What I do know is that both the first author and myself sit on either side of the “formal disability” line, textually reaching out to each other across a chasm of struggle and privilege. The only constant in both contexts is our strained, collective attempt at reconciling our successes, privilege, and permanent/temporal (dis)abilities. We feel the difficulty in trying to “settle” our identities, constantly agitated by outright and implicit accusations of success because of our white, male straightness, and (in the second author’s case) being “not disabled enough”. We suggest that this constant movement, this back and forth of negotiating privilege and disability—never really being able to find a satisfactory fusion of the two—culminates in a privileged, non(disabled) self. We share this self, though it manifests for each of us in fundamentally different ways. Echoing the first author, I encourage others with similar invisible barriers to share how a privileged, (non)disabled self problematizes taken-for-granted assumptions about how privilege and (dis)ability intersect.

Conclusion: Coping with a Privileged, (Non)disabled Self

Using autoethnographic methods, we have identified how and why we both find it incredibly difficult to “settle” into an identity when we are constantly at war with ourselves, and with others, in negotiating the boundaries of how we can discursively construct ourselves in the academic world. In this struggle, we have oscillated between disability and non-disability. But to be clear, neither of us has been implicitly or explicitly discriminated against in the way that racialized, gendered, or visibly/physically disabled persons experience, sometimes daily. We make no claim to knowing how these discriminations, both conscious and unconscious, feel and impact the psyche of someone trying to find success in academia or elsewhere. Let it be known that we both absolutely “pass” as fully privileged bodies and individuals with nary an obstacle to our names. But we should add this thought offers little solace while in the midst of a psychotic break and/or a psychological episode that is, put simply, scary. It is terrifying to live through. It is petrifying to think that these episodes may revisit us. And, most of all, as the first author has demonstrated through his experiences, it is scary to think of the potential fallout if and when that happens.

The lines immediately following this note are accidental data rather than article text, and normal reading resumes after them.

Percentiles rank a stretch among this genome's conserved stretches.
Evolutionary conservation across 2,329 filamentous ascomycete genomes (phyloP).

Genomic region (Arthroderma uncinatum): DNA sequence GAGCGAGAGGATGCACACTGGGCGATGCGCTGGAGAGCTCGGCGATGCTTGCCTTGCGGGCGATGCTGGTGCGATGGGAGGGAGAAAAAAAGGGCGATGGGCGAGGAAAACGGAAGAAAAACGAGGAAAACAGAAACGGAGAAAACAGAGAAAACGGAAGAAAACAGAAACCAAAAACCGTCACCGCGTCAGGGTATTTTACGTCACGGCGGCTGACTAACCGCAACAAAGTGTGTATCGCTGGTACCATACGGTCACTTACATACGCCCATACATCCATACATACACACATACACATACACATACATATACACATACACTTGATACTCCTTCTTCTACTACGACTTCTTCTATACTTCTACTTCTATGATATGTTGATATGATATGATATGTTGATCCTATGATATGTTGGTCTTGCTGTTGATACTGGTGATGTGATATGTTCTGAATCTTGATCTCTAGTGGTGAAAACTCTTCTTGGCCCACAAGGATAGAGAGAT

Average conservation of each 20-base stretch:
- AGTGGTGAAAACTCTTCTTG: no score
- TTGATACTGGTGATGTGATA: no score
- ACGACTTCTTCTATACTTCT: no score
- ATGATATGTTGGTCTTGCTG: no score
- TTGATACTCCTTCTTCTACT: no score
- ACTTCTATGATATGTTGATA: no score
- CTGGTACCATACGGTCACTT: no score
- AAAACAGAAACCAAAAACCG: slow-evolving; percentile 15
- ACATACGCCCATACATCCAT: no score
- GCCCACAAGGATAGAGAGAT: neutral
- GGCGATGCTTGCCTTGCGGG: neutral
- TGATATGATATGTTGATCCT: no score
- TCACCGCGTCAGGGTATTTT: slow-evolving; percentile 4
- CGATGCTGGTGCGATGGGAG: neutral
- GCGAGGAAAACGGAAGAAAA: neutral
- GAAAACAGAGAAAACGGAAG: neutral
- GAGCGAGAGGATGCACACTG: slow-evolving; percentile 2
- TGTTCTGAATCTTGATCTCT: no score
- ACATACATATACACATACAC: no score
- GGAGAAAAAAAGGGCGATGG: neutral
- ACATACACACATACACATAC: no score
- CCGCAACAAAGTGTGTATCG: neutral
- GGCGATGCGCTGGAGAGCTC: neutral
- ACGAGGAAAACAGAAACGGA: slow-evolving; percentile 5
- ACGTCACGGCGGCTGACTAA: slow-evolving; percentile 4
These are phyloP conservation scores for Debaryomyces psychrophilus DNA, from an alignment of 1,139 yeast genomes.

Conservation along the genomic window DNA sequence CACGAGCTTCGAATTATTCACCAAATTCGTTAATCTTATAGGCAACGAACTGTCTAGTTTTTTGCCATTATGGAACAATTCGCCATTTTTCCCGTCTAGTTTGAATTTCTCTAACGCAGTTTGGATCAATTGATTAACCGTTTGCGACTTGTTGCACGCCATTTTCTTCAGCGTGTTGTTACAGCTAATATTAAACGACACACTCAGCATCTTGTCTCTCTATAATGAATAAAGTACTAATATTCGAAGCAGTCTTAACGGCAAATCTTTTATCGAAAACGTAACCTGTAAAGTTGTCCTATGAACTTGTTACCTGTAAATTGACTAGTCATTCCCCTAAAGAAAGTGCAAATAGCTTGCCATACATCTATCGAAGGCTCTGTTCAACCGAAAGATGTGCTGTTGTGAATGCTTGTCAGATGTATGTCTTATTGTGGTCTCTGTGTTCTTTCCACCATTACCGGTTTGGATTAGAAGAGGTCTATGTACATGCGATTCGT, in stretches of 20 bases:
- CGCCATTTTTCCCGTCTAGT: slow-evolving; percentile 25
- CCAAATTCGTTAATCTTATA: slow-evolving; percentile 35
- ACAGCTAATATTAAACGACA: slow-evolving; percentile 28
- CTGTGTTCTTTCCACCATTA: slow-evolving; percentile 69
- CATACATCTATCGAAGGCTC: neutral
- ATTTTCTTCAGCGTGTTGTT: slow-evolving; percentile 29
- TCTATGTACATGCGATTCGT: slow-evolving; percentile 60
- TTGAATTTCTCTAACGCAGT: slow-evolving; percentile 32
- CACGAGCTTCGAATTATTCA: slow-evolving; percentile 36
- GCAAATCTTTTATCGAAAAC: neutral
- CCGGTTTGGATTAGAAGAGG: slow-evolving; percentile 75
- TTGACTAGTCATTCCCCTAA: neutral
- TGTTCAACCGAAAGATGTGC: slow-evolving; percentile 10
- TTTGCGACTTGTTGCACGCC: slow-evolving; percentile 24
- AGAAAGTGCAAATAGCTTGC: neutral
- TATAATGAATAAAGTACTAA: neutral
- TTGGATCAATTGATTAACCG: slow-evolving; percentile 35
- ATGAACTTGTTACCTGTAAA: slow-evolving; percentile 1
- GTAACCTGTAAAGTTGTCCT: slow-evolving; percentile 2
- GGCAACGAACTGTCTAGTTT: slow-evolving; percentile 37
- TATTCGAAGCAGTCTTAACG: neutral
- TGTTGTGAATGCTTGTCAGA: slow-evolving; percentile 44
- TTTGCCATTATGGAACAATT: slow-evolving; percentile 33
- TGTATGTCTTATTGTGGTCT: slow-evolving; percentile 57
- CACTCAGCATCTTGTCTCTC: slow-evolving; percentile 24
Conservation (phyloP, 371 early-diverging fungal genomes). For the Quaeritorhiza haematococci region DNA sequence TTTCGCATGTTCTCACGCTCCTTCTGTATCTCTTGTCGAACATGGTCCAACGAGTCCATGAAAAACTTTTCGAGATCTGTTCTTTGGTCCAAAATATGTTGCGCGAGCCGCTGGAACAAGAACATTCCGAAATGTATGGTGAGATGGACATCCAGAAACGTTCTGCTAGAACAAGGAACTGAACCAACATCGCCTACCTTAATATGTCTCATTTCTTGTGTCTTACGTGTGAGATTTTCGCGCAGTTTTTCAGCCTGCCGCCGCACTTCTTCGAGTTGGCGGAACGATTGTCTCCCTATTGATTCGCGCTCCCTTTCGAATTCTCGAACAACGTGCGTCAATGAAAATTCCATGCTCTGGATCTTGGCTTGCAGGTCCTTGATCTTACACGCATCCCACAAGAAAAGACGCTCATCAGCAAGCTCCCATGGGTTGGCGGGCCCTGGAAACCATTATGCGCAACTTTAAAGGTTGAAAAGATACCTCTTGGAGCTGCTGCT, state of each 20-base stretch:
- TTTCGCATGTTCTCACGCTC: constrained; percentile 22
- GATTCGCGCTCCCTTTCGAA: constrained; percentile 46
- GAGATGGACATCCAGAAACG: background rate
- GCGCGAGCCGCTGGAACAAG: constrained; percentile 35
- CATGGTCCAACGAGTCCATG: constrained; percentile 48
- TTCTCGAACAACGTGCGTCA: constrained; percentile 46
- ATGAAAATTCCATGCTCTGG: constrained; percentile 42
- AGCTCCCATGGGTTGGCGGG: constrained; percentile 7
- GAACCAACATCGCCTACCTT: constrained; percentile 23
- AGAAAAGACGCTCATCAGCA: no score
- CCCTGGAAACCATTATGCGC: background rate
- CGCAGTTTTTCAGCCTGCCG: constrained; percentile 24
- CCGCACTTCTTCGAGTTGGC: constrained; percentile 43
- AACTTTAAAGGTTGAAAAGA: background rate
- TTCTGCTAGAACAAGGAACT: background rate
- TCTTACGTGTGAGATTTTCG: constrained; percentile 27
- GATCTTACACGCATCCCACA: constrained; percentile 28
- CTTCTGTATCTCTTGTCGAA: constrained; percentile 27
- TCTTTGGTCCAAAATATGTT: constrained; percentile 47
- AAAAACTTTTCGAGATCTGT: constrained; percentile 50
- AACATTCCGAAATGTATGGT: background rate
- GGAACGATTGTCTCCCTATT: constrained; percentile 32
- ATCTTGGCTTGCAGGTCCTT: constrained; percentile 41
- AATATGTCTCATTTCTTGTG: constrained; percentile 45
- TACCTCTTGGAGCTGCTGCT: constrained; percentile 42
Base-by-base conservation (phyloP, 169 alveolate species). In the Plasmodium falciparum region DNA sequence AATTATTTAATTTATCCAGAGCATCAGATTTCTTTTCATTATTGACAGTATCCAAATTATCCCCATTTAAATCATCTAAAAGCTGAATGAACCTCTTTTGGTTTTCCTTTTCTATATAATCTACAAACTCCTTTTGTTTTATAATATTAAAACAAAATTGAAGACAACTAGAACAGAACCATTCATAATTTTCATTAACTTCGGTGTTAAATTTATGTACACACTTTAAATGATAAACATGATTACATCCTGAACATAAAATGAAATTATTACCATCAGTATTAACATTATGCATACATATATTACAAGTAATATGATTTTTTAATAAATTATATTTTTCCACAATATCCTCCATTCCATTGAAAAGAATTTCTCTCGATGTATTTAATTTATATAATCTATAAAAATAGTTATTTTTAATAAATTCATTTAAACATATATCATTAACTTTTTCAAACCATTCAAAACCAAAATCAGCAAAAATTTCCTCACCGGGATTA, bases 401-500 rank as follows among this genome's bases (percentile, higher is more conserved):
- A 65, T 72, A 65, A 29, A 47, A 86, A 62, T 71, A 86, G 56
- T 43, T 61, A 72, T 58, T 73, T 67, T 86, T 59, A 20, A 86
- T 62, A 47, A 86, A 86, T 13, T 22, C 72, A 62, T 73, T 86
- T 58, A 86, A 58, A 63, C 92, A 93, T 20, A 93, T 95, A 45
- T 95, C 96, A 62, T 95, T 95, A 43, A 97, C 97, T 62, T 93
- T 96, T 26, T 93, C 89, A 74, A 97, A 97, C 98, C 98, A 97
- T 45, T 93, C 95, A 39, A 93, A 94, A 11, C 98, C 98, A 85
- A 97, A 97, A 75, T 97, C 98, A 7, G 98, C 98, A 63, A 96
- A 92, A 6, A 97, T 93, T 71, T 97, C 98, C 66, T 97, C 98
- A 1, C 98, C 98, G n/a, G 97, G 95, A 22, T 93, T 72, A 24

We are reminded here of how Denzin (1992, 91) describes how shifts in identity “from one social world to another” occur through epiphanic experiences and ruptures. In exploring these moments of constant self-transition—that is, this discursive game of back-and-forth between disability, ability, and privilege we constantly play—we have revealed and prodded what is usually taken for granted in relation to normativity and privilege (Galvin, 2005). We have proposed the concept of a “privileged (non)disabled self” to capture how researchers become entangled in permanent or temporal disabilities while simultaneously negotiating their successes, challenges, and accomplishments. Our narratives remain in a continual state of self-reflection as we work out who we are while acknowledging that our stories are relational and therefore being understood by observers in ways we cannot fully fathom or account for (Scott, 2013). In attempting to carve out a coherent self, we recognize that our narrative may contain examples of dominant discourses, however in choosing to become vulnerable we have sought to create a sense of community with other researchers whose invisibilities make up the very fabric of their lives (Kattari et al., 2018).